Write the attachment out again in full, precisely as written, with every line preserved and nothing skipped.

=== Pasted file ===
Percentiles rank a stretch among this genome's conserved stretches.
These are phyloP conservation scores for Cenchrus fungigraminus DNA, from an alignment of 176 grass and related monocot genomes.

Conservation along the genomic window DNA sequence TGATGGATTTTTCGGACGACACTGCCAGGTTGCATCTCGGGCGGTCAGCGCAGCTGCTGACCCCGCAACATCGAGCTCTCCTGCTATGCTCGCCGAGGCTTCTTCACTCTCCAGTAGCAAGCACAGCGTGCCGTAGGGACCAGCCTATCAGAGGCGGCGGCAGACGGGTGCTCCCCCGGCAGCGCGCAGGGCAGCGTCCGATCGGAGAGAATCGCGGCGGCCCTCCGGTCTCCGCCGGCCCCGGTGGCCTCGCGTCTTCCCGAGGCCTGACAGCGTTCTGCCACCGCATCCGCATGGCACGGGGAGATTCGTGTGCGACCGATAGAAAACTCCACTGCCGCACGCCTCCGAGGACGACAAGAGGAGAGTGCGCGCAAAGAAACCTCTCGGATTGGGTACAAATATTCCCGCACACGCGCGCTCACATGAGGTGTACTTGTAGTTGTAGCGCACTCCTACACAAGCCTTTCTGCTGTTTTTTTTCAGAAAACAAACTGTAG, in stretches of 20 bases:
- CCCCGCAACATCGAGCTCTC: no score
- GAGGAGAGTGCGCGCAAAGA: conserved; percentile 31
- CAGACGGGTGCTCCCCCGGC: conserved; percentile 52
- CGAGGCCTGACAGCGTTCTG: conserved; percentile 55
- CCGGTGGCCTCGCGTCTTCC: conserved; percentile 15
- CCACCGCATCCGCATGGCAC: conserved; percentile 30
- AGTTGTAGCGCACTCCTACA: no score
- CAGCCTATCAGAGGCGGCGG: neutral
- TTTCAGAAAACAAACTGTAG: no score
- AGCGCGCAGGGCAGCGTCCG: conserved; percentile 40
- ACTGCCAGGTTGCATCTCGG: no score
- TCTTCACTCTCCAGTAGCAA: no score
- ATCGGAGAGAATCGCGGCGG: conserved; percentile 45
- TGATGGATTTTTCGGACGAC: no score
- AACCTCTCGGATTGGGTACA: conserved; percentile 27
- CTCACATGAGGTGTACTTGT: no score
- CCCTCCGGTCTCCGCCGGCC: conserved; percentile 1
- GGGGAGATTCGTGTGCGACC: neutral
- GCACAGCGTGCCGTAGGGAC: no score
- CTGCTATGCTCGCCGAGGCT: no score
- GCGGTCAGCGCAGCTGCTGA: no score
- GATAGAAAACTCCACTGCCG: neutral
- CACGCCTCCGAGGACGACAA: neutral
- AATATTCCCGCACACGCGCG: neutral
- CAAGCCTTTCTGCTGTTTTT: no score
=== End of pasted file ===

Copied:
Percentiles rank a stretch among this genome's conserved stretches.
These are phyloP conservation scores for Cenchrus fungigraminus DNA, from an alignment of 176 grass and related monocot genomes.

Conservation along the genomic window DNA sequence TGATGGATTTTTCGGACGACACTGCCAGGTTGCATCTCGGGCGGTCAGCGCAGCTGCTGACCCCGCAACATCGAGCTCTCCTGCTATGCTCGCCGAGGCTTCTTCACTCTCCAGTAGCAAGCACAGCGTGCCGTAGGGACCAGCCTATCAGAGGCGGCGGCAGACGGGTGCTCCCCCGGCAGCGCGCAGGGCAGCGTCCGATCGGAGAGAATCGCGGCGGCCCTCCGGTCTCCGCCGGCCCCGGTGGCCTCGCGTCTTCCCGAGGCCTGACAGCGTTCTGCCACCGCATCCGCATGGCACGGGGAGATTCGTGTGCGACCGATAGAAAACTCCACTGCCGCACGCCTCCGAGGACGACAAGAGGAGAGTGCGCGCAAAGAAACCTCTCGGATTGGGTACAAATATTCCCGCACACGCGCGCTCACATGAGGTGTACTTGTAGTTGTAGCGCACTCCTACACAAGCCTTTCTGCTGTTTTTTTTCAGAAAACAAACTGTAG, in stretches of 20 bases:
- CCCCGCAACATCGAGCTCTC: no score
- GAGGAGAGTGCGCGCAAAGA: conserved; percentile 31
- CAGACGGGTGCTCCCCCGGC: conserved; percentile 52
- CGAGGCCTGACAGCGTTCTG: conserved; percentile 55
- CCGGTGGCCTCGCGTCTTCC: conserved; percentile 15
- CCACCGCATCCGCATGGCAC: conserved; percentile 30
- AGTTGTAGCGCACTCCTACA: no score
- CAGCCTATCAGAGGCGGCGG: neutral
- TTTCAGAAAACAAACTGTAG: no score
- AGCGCGCAGGGCAGCGTCCG: conserved; percentile 40
- ACTGCCAGGTTGCATCTCGG: no score
- TCTTCACTCTCCAGTAGCAA: no score
- ATCGGAGAGAATCGCGGCGG: conserved; percentile 45
- TGATGGATTTTTCGGACGAC: no score
- AACCTCTCGGATTGGGTACA: conserved; percentile 27
- CTCACATGAGGTGTACTTGT: no score
- CCCTCCGGTCTCCGCCGGCC: conserved; percentile 1
- GGGGAGATTCGTGTGCGACC: neutral
- GCACAGCGTGCCGTAGGGAC: no score
- CTGCTATGCTCGCCGAGGCT: no score
- GCGGTCAGCGCAGCTGCTGA: no score
- GATAGAAAACTCCACTGCCG: neutral
- CACGCCTCCGAGGACGACAA: neutral
- AATATTCCCGCACACGCGCG: neutral
- CAAGCCTTTCTGCTGTTTTT: no score